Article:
Boeing’s Next Airbus Dilemma?
DARTS & ROSESDART…KEVIN ROLLINS, newly appointed CEO of Dell. Nice move, Michael. Anyone who read our November cover story could [...]
April 1 2004 by Amy Cortese
But Stonecipher may face a new complication on the tanker deal. When the Pentagon awarded Boeing the contract in 2002, the only competitor was the European Aeronautic Defence and Space Company, best known as the parent company of Airbus-and it was a long shot at best. Some of its technology was incompatible, and the likelihood of Congress sending major defense dollars to a European-owned company seemed remote.
But since then, EADS has been quietly building support in Congress for its proposal to convert Airbus A330 jetliners into Air Force tankers. Insiders say EADS is now poised to take a decisive step by teaming up with a major U.S. contractor such as Lockheed Martin or Northrop Grumman. A deal could be announced by the summer.
Such a team could ultimately create a rivalry as fierce as that for commercial jetliners, a battle in which Airbus has gained the upper hand. To overcome the foreign factor, EADS has adopted the conventional script for snagging a big contract from Congress: link it to American jobs and spread the wealth around key congressional districts. “We’ve listened to people on Wall Street and in Congress,” confides one company official, “and they’ve told us what we need to do: build factories here.”
EADS is already building a helicopter plant in Mississippi-home to Republican Sens. Trent Lott and Thad Cochran-and a microelectronics facility in Alaska, home to Republican Sen. Ted Stevens. Company officials have been hinting that if Congress were to send some business their way, they could build an A330 assembly line in Kansas.
EADS also has recruited American talent. Ralph Crosby, a former Northrop executive who helped shepherd the B-2 bomber through Congress, is running its North American subsidiary. For now, Crosby’s main focus is the investigation into whether Boeing got a sweetheart deal on the tankers, including, allegedly, access to proprietary information that EADS submitted to the Air Force. If the government sanctions Boeing, that could be a green light for EADS. A clean bill of health for Boeing, by contrast, could lead the Pentagon to reinstate the original deal. But that might still leave room for a second supplier.
As we reported in November, the suit alleges that, for decades, DuPont knowingly discharged C-8, a chemical used to make Teflon, into the water, air and land around its Parkersburg, W.Va., plant, while concealing the discharges and health concerns from the public. C-8, a detergent-like substance, is a known animal carcinogen. It has been found in human blood samples across the country. DuPont maintains there is no evidence that C-8 is harmful to humans and that all of its Teflon products are safe.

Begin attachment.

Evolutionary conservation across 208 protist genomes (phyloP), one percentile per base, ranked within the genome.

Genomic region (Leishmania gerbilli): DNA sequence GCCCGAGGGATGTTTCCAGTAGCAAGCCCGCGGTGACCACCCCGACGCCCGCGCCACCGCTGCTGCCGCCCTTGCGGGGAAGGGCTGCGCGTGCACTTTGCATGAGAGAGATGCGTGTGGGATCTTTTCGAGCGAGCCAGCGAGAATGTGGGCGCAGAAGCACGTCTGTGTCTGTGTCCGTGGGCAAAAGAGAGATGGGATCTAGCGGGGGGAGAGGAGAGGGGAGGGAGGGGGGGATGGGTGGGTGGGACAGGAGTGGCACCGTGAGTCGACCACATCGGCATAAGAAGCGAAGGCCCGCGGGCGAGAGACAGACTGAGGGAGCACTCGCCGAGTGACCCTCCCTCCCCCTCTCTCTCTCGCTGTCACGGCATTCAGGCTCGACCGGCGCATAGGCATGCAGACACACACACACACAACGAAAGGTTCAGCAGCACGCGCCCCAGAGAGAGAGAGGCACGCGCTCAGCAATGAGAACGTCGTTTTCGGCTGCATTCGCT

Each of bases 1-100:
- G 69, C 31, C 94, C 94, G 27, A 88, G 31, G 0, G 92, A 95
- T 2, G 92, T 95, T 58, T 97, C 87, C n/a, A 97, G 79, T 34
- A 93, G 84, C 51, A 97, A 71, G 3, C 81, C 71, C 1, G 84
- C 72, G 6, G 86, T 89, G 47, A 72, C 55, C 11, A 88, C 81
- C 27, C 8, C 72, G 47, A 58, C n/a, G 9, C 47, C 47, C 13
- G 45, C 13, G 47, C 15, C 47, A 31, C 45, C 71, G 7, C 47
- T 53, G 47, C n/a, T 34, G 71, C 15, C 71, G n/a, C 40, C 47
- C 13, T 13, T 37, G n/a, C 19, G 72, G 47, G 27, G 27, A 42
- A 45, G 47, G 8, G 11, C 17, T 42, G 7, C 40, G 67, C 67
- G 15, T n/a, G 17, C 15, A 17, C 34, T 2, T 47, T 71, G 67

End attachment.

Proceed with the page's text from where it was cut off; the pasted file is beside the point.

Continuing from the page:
Since the suit was filed in August 2001, it has been beset by legal maneuverings and delays. In December, DuPont claimed a small victory when the West Virginia Supreme Court granted its request to dismiss an earlier ruling by a lower court judge ordering the company to pay for blood tests for members of the class action. But the next month, the company lost its fight before the state Supreme Court to have the lower court judge removed from the case.
With those issues cleared up, a trial date has been set for Sept. 20, almost a year to the day later than it was originally scheduled to begin. The plaintiffs’ lawyers won a battle to depose DuPont CEO Charles O. (Chad) Holliday, Jr., who has tried to maintain a low profile in the case. Holliday’s deposition was scheduled for March 12 in Wilmington, Del., where the company is based.
Meanwhile, the Environmental Protection Agency is concluding a two-year investigation into C-8. The probe centers on whether or not C-8 poses a health threat to humans, how it has come to be widely present in the population, and whether DuPont violated federal reporting requirements. A preliminary EPA finding indicated “potential systematic toxicity and carcinogenicity.” The outcome could determine whether or not C-8 is regulated or phased out altogether.
The developments come as Holliday embarks on a major expansion of the Teflon business, upping production and extending into new markets. Teflon is most commonly associated with nonstick cookware, but its unique repellent characteristics have made it useful for a range of industrial and consumer products, from fast-food packaging to apparel.